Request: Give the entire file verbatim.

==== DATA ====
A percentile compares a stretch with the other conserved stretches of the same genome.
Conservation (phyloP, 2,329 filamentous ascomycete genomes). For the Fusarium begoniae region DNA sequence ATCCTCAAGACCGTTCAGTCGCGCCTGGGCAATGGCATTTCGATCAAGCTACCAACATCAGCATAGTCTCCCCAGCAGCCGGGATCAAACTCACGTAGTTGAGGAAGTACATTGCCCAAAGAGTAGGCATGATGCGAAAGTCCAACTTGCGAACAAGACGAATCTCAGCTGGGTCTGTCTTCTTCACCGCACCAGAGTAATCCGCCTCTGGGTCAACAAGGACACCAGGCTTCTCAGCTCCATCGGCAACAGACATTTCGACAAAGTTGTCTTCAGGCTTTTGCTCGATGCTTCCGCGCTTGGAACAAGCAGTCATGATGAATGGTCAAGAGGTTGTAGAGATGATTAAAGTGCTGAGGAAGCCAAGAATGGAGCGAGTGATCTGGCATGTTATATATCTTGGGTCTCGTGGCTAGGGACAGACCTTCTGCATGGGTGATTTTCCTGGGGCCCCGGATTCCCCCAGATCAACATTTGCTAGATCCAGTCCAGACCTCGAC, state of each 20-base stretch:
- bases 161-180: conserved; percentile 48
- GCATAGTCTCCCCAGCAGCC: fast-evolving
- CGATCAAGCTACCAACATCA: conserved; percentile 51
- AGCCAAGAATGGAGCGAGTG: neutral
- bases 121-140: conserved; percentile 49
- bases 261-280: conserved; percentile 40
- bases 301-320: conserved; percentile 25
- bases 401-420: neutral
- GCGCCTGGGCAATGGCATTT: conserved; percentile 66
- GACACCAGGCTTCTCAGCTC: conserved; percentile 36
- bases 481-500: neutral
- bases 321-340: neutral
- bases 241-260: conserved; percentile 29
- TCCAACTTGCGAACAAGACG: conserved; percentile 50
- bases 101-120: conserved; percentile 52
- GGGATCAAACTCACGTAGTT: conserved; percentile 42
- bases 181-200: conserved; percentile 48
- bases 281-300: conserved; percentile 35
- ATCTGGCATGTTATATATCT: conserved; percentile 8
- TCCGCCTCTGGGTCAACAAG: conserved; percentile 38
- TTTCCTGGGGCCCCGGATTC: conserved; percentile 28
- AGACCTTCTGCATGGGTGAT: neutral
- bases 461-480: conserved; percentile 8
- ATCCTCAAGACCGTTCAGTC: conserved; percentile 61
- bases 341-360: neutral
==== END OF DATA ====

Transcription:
A percentile compares a stretch with the other conserved stretches of the same genome.
Conservation (phyloP, 2,329 filamentous ascomycete genomes). For the Fusarium begoniae region DNA sequence ATCCTCAAGACCGTTCAGTCGCGCCTGGGCAATGGCATTTCGATCAAGCTACCAACATCAGCATAGTCTCCCCAGCAGCCGGGATCAAACTCACGTAGTTGAGGAAGTACATTGCCCAAAGAGTAGGCATGATGCGAAAGTCCAACTTGCGAACAAGACGAATCTCAGCTGGGTCTGTCTTCTTCACCGCACCAGAGTAATCCGCCTCTGGGTCAACAAGGACACCAGGCTTCTCAGCTCCATCGGCAACAGACATTTCGACAAAGTTGTCTTCAGGCTTTTGCTCGATGCTTCCGCGCTTGGAACAAGCAGTCATGATGAATGGTCAAGAGGTTGTAGAGATGATTAAAGTGCTGAGGAAGCCAAGAATGGAGCGAGTGATCTGGCATGTTATATATCTTGGGTCTCGTGGCTAGGGACAGACCTTCTGCATGGGTGATTTTCCTGGGGCCCCGGATTCCCCCAGATCAACATTTGCTAGATCCAGTCCAGACCTCGAC, state of each 20-base stretch:
- bases 161-180: conserved; percentile 48
- GCATAGTCTCCCCAGCAGCC: fast-evolving
- CGATCAAGCTACCAACATCA: conserved; percentile 51
- AGCCAAGAATGGAGCGAGTG: neutral
- bases 121-140: conserved; percentile 49
- bases 261-280: conserved; percentile 40
- bases 301-320: conserved; percentile 25
- bases 401-420: neutral
- GCGCCTGGGCAATGGCATTT: conserved; percentile 66
- GACACCAGGCTTCTCAGCTC: conserved; percentile 36
- bases 481-500: neutral
- bases 321-340: neutral
- bases 241-260: conserved; percentile 29
- TCCAACTTGCGAACAAGACG: conserved; percentile 50
- bases 101-120: conserved; percentile 52
- GGGATCAAACTCACGTAGTT: conserved; percentile 42
- bases 181-200: conserved; percentile 48
- bases 281-300: conserved; percentile 35
- ATCTGGCATGTTATATATCT: conserved; percentile 8
- TCCGCCTCTGGGTCAACAAG: conserved; percentile 38
- TTTCCTGGGGCCCCGGATTC: conserved; percentile 28
- AGACCTTCTGCATGGGTGAT: neutral
- bases 461-480: conserved; percentile 8
- ATCCTCAAGACCGTTCAGTC: conserved; percentile 61
- bases 341-360: neutral